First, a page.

Misconduct in Fitness to Practise
In order to understand misconduct, you must firstly understand what fitness to practise means. Whilst each healthcare regulator’s definition is different in certain respects, generally speaking, fitness to practise means that a health and social care practitioner must have the relevant skills, knowledge, health and character to perform their work and practise safely.
It follows therefore that if a health and social care practitioner’s fitness to practise is impaired, it means there are concerns about their ability to practise safely and effectively. The types of cases a health care regulator can consider are those that question whether a registered professional’s fitness to practise is “impaired” and this universally includes, amongst other things, ‘misconduct’.
What is misconduct?
In general, misconduct is defined as “behaviour that falls short of what can reasonably be expected of a professional.”
There is no explicit legal definition of ‘misconduct’ in statute, in so far as it relates to fitness to practise. It is however defined in common law (i.e. senior court judgements).
By way of a general overview, in Meadow v General Medical Council , the Court of Appeal made clear that “misconduct” should not be viewed as anything less than “serious professional misconduct”.
In Roylance v GMC , the Privy Council identified “the essential elements of the concept” of misconduct:
“Misconduct is a word of general effect, involving some act or omission which falls short of what would be proper in the circumstances. The standard of propriety may often be found by reference to the rules and standards ordinarily required to be followed by a medical practitioner in the particular circumstances. The misconduct is qualified in two respects. First, it is qualified by the word “professional” which links the misconduct to the profession of medicine. Secondly, the misconduct is qualified by the word “serious”. It is not any professional misconduct which would qualify. The professional misconduct must be serious.”
For fitness to practise to be found impaired, the courts have made clear that the misconduct must “serious professional misconduct”.
There is no definitive list of what would constitute misconduct, and each case would need to be considered on its own merits. However, there are obvious examples of conduct that is more likely to be considered misconduct, for example, criminal convictions, drug taking and abuse, sexual impropriety and/or gross negligence.
It is important to note that conduct in a health and social care practitioner’s private life (i.e. outside of practice) could be considered serious professional misconduct in the context of fitness to practise.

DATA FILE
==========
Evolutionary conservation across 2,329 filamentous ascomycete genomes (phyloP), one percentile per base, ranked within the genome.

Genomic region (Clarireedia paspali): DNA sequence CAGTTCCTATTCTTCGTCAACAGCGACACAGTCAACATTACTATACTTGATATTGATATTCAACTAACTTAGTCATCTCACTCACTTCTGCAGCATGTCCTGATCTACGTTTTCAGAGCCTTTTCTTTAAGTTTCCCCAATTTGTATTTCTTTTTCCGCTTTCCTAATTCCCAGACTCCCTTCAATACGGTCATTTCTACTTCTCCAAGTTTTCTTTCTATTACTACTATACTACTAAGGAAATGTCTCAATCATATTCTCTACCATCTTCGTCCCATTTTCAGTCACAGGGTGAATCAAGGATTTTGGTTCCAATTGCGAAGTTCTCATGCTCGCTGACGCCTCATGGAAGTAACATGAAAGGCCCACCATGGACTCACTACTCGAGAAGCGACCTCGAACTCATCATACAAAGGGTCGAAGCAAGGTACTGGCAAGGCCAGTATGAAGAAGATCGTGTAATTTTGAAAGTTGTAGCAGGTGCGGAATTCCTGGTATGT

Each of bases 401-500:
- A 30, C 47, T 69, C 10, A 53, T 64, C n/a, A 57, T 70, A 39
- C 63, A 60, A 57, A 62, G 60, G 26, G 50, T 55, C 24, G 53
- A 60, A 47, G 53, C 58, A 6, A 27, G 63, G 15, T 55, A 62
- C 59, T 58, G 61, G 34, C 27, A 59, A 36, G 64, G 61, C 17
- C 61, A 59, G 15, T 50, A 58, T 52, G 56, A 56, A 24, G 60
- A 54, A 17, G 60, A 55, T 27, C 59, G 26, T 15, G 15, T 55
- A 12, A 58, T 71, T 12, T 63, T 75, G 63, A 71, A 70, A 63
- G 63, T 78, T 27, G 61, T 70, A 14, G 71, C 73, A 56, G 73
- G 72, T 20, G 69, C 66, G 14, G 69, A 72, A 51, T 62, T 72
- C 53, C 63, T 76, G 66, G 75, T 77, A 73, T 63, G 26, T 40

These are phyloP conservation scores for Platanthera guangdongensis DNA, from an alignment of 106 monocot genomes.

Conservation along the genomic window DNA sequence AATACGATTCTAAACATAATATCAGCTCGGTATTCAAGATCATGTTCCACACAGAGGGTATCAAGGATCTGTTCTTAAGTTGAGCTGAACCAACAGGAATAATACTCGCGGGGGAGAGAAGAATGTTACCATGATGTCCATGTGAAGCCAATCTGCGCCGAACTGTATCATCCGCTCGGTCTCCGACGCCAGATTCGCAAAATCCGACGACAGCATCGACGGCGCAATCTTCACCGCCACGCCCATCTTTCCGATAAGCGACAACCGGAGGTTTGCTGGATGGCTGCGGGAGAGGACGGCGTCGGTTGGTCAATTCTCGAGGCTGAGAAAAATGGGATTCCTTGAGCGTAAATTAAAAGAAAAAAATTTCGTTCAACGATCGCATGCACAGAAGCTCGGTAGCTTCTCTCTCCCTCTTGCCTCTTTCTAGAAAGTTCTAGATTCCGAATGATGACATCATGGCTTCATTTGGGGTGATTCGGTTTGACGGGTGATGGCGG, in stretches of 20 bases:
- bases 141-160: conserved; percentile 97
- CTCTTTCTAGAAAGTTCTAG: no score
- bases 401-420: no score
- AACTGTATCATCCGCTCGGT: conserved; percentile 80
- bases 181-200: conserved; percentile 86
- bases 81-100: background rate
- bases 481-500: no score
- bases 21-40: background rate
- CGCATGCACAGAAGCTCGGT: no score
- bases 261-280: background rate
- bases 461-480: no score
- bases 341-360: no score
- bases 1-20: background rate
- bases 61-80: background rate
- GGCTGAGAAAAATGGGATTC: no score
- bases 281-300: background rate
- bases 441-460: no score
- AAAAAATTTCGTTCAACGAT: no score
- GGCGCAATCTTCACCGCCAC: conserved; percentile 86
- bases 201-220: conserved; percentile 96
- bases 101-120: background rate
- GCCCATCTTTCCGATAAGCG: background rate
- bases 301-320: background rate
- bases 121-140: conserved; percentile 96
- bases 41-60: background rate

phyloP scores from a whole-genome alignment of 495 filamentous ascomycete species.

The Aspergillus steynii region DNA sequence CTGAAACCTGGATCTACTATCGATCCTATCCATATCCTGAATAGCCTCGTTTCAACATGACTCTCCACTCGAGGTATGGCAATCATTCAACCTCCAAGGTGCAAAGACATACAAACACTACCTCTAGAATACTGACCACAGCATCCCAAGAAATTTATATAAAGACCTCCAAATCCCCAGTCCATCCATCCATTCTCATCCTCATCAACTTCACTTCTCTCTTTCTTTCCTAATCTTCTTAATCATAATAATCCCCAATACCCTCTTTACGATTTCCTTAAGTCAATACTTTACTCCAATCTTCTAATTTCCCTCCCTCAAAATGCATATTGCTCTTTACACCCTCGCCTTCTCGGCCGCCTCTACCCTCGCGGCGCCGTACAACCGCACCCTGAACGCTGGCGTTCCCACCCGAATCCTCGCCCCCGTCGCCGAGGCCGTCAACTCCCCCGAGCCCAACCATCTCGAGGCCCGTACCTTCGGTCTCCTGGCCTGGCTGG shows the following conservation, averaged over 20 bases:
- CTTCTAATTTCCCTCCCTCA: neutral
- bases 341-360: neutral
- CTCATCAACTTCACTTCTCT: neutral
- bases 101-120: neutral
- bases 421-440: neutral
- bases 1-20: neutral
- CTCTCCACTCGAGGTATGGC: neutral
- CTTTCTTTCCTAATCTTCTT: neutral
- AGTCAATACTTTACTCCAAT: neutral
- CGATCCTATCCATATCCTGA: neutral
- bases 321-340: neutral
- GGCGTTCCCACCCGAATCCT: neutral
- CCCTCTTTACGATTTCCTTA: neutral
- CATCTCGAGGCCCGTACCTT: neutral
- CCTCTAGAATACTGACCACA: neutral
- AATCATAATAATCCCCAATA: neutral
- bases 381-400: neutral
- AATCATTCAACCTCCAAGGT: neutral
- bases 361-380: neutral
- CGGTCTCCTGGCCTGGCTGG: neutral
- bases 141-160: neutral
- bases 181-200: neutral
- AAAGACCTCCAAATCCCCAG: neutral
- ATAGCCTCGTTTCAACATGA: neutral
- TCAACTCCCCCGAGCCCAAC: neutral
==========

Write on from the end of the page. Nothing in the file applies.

This will usually happen if the concerns raise fundamental questions about their trustworthiness as a registered health and social care practitioner or suggest a deep-seated attitudinal issue such as displaying discriminatory views and behaviours.
Is misconduct remediable?
In most cases, yes.
In broad terms, remediation refers to rectifying or correcting a certain behaviour that has generated fitness to practise concerns. More specifically, in the context of fitness to practise, remediation is where a registered health and social care practitioner addresses concerns about their conduct, behaviour or health.
Certain forms of misconduct are harder, or impossible, to remediate. This is normally misconduct that points to fundamental character flaws, such as dishonesty.
Remediation is often a long process because it is important to ensure remediation is genuine and demonstrable. In many cases, remediation steps can take many months to fully achieve.
With over 30 years combined experience, Kings View Chambers have established itself as one of the best when it comes to fitness to practise defence. We fully understand that fitness to practise defence is not merely about processes and procedures. We also understand that we are working with people who are anxious and worried about what investigations might mean for them, their professions and the reputations.
We are proud to be rated ‘excellent’ by our clients. Our commitment to client care is genuine in both seeking the very best outcomes for our clients, but also ensuring we do what we can to support them through the process.
Disclaimer: This article is for guidance purposes only. Kings View Chambers accepts no responsibility or liability whatsoever for any action taken, or not taken, in relation to this article. You should seek the appropriate legal advice having regard to your own particular circumstances.